Be prepared for possible hard economic times or accidental lost in the wilds times by learning how to locate, identify and prepare natural foods that exist in yards, fields, the woods and trees. There are several good books on the subject, but it may be safer and easier to take some classes with local experts in the subject.
Be aware that in many park settings there are sizable fines for collecting any plants, berries, nuts or wildlife and even rocks and shells of any kind. Get permission to go on private property to avoid trespassing charges.
In Pilsen, Illinois, Rob Poe, the Mushroom Man, says foragers “should never pick more than 10 percent of whatever’s there.” He writes a mushroom blog called Mycoremediation Blog.
In New Jersey, Dan the Foraging Man teaches about edible plants on the ground and in local trees.
In Florida, Green Deane emails a monthly newsletter with pictures of wild foods which are apt to be found during that month and how to fix them. He also holds field trip classes around various parts of the state. Register online on his Eat the Weeds website.
The book Stalking the Wild Asparagus by Euell Gibbons is a classic read on foraging and preparing wild food.
Some easiest to find examples are berries like wild strawberries, blueberries, blackberries, and raspberries. Many types of nuts are in trees in the wild. Some fruit trees like plum and apple can be wild. Dandelion and stinging nettle (Urtica dioica) plants are common foraged greens. Spring dandelion greens are a common cathartic for cleaning out the internal human body system. Dandelion flowers can be fried or used to make dandelion wine.
Young shoots and the tender top leaves of stinging nettles can be blanched or boiled to remove the sting and then eaten like soup, spinach or steeped into tea. Wear gloves to prevent getting stung while handling the downy hairs on the leaves and stems. They grow in most of the United States except for the west coast.
Acorns are prevalent in many regions of the United States and ground acorn meal is highly nutritious and tastes good.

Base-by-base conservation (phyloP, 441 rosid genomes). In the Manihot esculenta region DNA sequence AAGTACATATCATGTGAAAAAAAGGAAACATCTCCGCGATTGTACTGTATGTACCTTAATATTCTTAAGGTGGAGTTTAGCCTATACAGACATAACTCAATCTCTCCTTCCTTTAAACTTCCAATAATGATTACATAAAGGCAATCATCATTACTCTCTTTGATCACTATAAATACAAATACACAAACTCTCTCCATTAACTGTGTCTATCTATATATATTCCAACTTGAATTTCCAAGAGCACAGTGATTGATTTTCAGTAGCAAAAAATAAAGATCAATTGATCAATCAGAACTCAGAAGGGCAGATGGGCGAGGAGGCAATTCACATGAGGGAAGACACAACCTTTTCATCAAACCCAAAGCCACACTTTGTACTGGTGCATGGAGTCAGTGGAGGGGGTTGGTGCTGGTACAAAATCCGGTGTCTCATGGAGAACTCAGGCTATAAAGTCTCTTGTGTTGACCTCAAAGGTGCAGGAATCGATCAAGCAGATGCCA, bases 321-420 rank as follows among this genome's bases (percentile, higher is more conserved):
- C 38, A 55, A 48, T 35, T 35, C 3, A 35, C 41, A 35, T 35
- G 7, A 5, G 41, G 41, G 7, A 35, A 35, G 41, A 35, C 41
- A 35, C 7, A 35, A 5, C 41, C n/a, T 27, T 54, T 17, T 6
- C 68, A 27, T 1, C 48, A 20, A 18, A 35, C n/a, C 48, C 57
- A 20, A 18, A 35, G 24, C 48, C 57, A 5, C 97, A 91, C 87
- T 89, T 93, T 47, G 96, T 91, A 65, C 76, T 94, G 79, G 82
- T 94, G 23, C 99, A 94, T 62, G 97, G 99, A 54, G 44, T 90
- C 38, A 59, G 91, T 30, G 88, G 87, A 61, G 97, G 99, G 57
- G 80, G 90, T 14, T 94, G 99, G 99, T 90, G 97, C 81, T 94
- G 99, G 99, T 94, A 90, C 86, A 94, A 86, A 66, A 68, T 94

Mushrooms come in many types, but several are poisonous, as are some berries and other plants. It is best to avoid anything you are not sure of. Some may have no effect the first time they are eaten but become more deadly with further consumption.
Some fruits like the mayapple are poisonous when they are immature. Conversely, some plants must be young shoots. Pokeweed (Phytolacca americana) is edible when the young shoots and leafy tips are boiled in at least two changes of water, but otherwise is poisonous. Some like peyotes (Lophophora) are hallucinogens and are illegal except for use by Native Americans in religious rites.
The type of plant will depend on where is best to search and what time of year. Miner’s lettuce (Montia perfoliata), native to both mountains and coasts in the western U.S., is mild and excellent in salads. The entire plant, including flowers, is edible and can be eaten raw or lightly steamed. It got its name from being a dietary staple of the miners in the gold rush days in California.
A common place to look for edible plants is in sunny areas along the edges of fields and meadows. Some, like the watercress viewed in the video, grow either in water or along its banks.
Knotweeds (Polygonum) are found in in most of the states except the Rocky Mountain area. One type will be found in water; the other along roadsides and in fields. It is also known as smartweed because of the sharp taste of the foliage.
Chickweeds (Stellaria), found throughout the U.S., survive even beneath snow and may be used in salad, but are better boiled in salt water and eaten like spinach.
Keep in mind that wildlife dependent on the same fruits, berries, nuts and plants for food have no grocery stores available to them. If you do not truly need the food or will only throw it away, leave it for the animals, birds and insects whose lives depend on it. Knotweed, for example, is a main food supply for songbirds, mammals, and waterfowl.